Iran’s FM in Damascus: Why it matters - analysis

Amirabdollahian's visit to Damascus has larger regional implications.

Syria's President Bashar al-Assad meets with Iranian Foreign Minister Hossein Amirabdollahian in Damascus, Syria, January 14, 2023. (photo credit: SYRIAN PRESIDENCY/HANDOUT VIA REUTERS)
Syria's President Bashar al-Assad meets with Iranian Foreign Minister Hossein Amirabdollahian in Damascus, Syria, January 14, 2023.
(photo credit: SYRIAN PRESIDENCY/HANDOUT VIA REUTERS)

Hossein Amirabdollahian, Iran’s Foreign Minister, arrived in Damascus over the weekend, according to Iranian reports. Iran’s Tasnim News, considered to be tied to the Islamic Revolutionary Guard Corps (IRGC), reported that he was in the Syrian capital on a “regional trip” from Beirut.

The “latest developments in Syria, especially in relation to Ankara and the development of economic and social relations between Iran and Syria, was one of the most important topics of the dialogue between the foreign ministers of Iran and Syria,” according to Iranian media.

The reference to Turkey is relevant to earlier reports over the last several days where Iran expressed its support for Ankara to reconcile ties with the Syrian regime. Turkey, Iran and Russia are part of the Astana process, the stated goal of which is to bring Syria some much-needed peace and quiet after years of war.

This peace will come at the expense of most of the people living in the embattled country,however, yet it is what the regional powers are pushing toward. Part of this peace process would include the removal of the US from Syria.

Regarding Israel, the three countries – Iran, Turkey and Russia – hold differing views. Iran is a foe of Israel and wants to use Syria as a launchpad to target it; Russia wants to preserve the Syrian regime as it is now for influence in the region; Turkey wants to remove US forces so that it can attack Kurds in Syria.

Iranian Foreign Minister Hossein Amirabdollahian speaks during a joint news conference with Syrian Foreign Minister Faisal Mekdad in Damascus, Syria, January 14, 2023. (credit: REUTERS/FIRAS MAKDESI)Iranian Foreign Minister Hossein Amirabdollahian speaks during a joint news conference with Syrian Foreign Minister Faisal Mekdad in Damascus, Syria, January 14, 2023. (credit: REUTERS/FIRAS MAKDESI)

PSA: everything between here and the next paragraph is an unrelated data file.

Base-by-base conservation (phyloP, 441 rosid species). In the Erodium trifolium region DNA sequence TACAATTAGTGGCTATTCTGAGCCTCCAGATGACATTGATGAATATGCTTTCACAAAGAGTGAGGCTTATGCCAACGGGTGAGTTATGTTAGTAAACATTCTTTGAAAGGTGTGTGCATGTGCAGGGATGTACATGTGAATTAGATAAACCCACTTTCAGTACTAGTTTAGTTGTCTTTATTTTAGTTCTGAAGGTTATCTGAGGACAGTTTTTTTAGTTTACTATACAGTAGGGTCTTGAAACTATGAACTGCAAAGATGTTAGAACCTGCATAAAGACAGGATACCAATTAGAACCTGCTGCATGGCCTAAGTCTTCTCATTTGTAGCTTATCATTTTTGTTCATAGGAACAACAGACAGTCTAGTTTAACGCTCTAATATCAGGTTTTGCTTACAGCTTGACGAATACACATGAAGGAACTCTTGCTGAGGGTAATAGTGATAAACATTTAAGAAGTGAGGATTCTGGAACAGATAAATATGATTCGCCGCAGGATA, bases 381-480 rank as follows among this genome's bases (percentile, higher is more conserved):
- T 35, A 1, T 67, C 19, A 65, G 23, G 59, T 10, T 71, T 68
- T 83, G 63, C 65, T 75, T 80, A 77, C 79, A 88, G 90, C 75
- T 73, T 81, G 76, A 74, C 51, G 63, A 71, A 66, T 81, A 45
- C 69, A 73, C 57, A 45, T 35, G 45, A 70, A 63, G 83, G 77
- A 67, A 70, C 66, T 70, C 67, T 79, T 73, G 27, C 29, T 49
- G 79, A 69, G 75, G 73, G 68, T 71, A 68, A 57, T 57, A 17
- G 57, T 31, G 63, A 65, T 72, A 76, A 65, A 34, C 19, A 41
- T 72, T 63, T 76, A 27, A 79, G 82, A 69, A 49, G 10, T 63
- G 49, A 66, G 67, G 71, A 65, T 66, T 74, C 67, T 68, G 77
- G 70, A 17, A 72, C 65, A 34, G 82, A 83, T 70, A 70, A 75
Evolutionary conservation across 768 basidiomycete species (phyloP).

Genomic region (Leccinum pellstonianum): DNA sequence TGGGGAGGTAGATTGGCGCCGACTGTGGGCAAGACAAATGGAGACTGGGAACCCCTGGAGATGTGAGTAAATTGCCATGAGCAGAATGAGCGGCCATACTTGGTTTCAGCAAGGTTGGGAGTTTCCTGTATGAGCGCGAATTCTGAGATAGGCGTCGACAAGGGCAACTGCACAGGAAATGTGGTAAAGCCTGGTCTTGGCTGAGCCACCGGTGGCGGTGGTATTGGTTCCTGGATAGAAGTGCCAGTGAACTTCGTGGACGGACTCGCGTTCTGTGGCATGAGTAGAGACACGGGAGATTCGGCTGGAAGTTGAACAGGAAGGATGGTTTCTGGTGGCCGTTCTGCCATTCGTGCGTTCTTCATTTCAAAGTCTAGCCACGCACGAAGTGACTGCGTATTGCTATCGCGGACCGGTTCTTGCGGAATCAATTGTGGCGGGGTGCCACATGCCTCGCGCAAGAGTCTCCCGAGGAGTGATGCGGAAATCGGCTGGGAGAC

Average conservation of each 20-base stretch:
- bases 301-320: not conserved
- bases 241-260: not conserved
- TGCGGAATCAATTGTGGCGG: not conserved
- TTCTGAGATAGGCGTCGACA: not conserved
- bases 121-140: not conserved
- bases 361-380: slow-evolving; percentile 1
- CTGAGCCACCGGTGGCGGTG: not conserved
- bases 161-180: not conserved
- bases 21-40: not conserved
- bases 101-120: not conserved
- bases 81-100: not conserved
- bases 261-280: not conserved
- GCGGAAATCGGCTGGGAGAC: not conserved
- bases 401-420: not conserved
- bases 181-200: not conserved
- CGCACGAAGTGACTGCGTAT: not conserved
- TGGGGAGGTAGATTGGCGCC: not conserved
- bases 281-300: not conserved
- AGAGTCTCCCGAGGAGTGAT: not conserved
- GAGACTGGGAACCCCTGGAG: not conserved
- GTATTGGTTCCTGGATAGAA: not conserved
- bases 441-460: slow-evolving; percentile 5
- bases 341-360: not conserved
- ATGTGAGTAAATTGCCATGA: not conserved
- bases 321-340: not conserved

Turkey has increasingly hinted it wants to have better ties with Israel, but it is unclear if Iran’s backing of Turkey is designed to get the two countries back on the same page in Damascus – backing Hezbollah and bashing Israel.

Amirabdollahian’s visit to Damascus has larger regional implications as well. Iran supports Hezbollah and is trying to gauge where the Syrian regime is in terms of its ability to influence Turkey and the region at large.

Syria would like to see more high-level Iranian visits, including by Iranian President Ebrahim Raisi. Iran, which is currently more isolated, is also interested in being more involved in regional dealmaking.

What does this mean? Iran plays a significant role in Iraq, seeing it as a pathway to discussions with Jordan, Saudi Arabia and Egypt. It also knows that the Gulf States are keen on repairing relations with Syria. Hence, Tehran thinks its support of the Syrian regime could pay off.

Iran reduces oil exports to Syria

Meanwhile, The Wall Street Journal reported over the weekend that Iran reduced its supply of cheap oil to Syria. This means that the Islamic Republic no longer feels it needs to supplement the economic failure of the Syrian regime and help the Syrian people.

Iran now wants to squeeze Syria because it is suffering from its own economic problems. Syria’s regime cannot afford higher prices and it’s not clear what this means for Damascus. Perhaps Tehran will ask Damascus to “pay” in some other way, like hosting more drones and missiles – which can threaten the Jewish state.

It is also entirely plausible that Iran’s overall goals remain hidden and that, if reports are true that it is asking for more money for oil up front, other plans are afoot.